Last June 30th I was invited to give a short talk at the Social Media Day celebration at Ayala Tower One. It was organized by TweetUp Manila and was spearheaded globally by Mashable. The theme was “Social Media Capital” as there are over 35 million Filipino netizens who made it possible to capture that new title for the country.
Over 27 million Filipinos regularly log in to Facebook while a couple of million have made Twitter a popular go-to site for trends, news and information. Since 2008, Filipino netizens have led the world in video and photo uploads. The growing numbers have made pundits name the Philippines the world’s social media capital since 2010.
I accepted the invite even though it was a weekend (family time) because I felt it was the right forum to share my story on how social media helped me get the support of the Canadian group Global Medic last December 2011. They responded to my request to come and help restore water and public health issues in Cagayan de Oro in the aftermath of Typhoon Sendong. The value of their assistance was over USD 150,000. Because of my constant pleas in Facebook and Twitter, I got to the right people in Philippine Air Lines, Philippine Air Force and Philippine Navy who all sponsored the transport of volunteer Canadian medics and water purification tabs and equipment.
I haven’t really told the story in full. On a personal level, it was the biggest thing I’d ever accomplished without actually doing anything myself. I mean, I just made phone calls and requests. But the responsibility was enormous. I am so grateful to the Canadian men and women medics who volunteered to help our country and flew here on Christmas Eve. I have to tell this story again now because I really have to honour and give thanks to everyone who helped. This is a real case of moving mountains.
I remember being extremely frustrated and feeling helpless when I heard news of bodies being washed up and communities being wiped out because of Typhoon Washi (Sendong). I was about to bitch on Twitter and Facebook that not enough was being done when I remembered that my brother was a big supporter of Global Medic in Canada. So I thought, why not ask them to come here. They said yes in an instant. But between my brother and me we had to raise $50,000 USD to fund the mission’s initial stages. Of course we didn’t have that money. So my brother asked me to a) solicit for funds [not possible given the short time] or b) find a way to get the team and equipment to fly for free. That started my week of crazy begging and praying.
This was the earliest response. 48 hours after the flood, I got two of Global Medics’ local trucks on board this Philippine Navy ship. Thank you to Admiral Alex Pama of Philippine Navy and Col. Boy Santiago of Philippine Air Force for facilitating this request.
Right after the mission of the Canadian volunteer medics in CDO, I met them in Manila. We went to the corporate headquarters of Philippine Air Lines and gave thanks to Special Assistant to the Chairman & CEO on Special Projects Emilio Yu and PAL Foundation’s Menchu Sarmiento. It took a few phone calls before I got to the right people. I have to say thanks to Vivienne Tan and Joel Santos for supporting my request. PAL flew all the equipment, supplies (water purification tablets) and volunteer medics free of charge from Vancouver to Manila.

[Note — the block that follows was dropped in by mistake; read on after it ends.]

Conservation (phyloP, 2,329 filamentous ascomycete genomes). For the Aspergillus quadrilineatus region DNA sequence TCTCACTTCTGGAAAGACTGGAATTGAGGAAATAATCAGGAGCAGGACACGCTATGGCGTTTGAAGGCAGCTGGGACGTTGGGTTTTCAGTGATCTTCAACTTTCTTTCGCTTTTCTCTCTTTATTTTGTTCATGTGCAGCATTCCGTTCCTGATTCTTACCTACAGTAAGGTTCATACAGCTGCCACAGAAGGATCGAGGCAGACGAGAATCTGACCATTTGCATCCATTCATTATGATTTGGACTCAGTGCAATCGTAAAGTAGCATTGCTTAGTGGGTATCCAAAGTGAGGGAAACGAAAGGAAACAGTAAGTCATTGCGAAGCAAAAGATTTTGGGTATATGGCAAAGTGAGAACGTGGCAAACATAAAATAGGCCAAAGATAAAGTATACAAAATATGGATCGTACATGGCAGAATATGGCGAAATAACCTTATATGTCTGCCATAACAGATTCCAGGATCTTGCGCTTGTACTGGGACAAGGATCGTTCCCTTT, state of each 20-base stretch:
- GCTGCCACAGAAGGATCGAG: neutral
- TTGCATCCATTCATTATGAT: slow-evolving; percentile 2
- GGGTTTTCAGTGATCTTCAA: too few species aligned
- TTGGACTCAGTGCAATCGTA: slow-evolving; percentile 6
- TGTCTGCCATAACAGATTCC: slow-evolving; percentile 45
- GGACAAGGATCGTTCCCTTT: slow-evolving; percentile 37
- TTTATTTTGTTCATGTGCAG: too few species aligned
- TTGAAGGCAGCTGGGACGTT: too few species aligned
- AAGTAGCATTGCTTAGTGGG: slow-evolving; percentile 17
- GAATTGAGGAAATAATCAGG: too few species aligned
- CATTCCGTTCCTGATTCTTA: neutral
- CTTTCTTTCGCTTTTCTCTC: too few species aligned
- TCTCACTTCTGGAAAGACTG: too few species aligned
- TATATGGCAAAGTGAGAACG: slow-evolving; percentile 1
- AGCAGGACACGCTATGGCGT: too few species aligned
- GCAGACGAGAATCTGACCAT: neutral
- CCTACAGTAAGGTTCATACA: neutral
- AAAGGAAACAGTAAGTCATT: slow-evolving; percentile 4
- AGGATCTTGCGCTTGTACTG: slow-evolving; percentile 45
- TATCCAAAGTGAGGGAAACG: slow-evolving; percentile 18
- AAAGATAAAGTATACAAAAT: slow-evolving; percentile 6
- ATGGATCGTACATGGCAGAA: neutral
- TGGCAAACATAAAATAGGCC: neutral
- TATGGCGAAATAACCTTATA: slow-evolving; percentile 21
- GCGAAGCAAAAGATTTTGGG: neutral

My childhood friend and fellow Air Force Brat, Col Miko Okol gave me access to the Air Force C-130 with no major questions asked. Through this whole feat, no one even met anyone face to face. We communicated by phone, text, email, Facebook. At the courtesy call, I expressed my gratitude to the Philippine Navy and Air Force but they replied by saying no thanks was needed. They did this to serve and help the Filipino people. Everyone was a hero. (Must mention Lt Col Ali who also assisted in the transfer of goods).
Back to the Social Media Day event, it also served as the launching date for Project 140, which seeks to identify and support 140 prospective scholars from the country’s poorest provinces, through the cooperation and sponsorship of social media users, big and small.
I am all for using social media as a tool for spreading goodness and connecting people who are in need. Sometimes I’m guilty of tweeting inane things – like my lunch, stuck in traffic updates, my cable digibox acting up. But really, social media is whatever you want to make of it. And what happened last December really proved to me that it can move mountains and help thousands of people.
Congratulations to Ros Juan and Tonyo Cruz for a very successful Social Media Day. It reminded me of how truly connected we can all be. And how we can use this tool to make a positive difference.
By the way, a few days after we had successfully sent the Sendong relief mission to CDO, I got a tweet from the BCC in London. They invited me to participate in a discussion about emergency response and the need to be prepared. My angle was, if one person can do this (organize a relief mission over Facebook and Twitter), imagine what a government can do in setting up its city to be prepared for emergencies and disasters. I learned that the UN won’t have enough funds to respond to every environmental emergency in the future, that each country has a maximum allowable amount of assistance. It made me nervous about our country.
It is storm season again. Are we even prepared?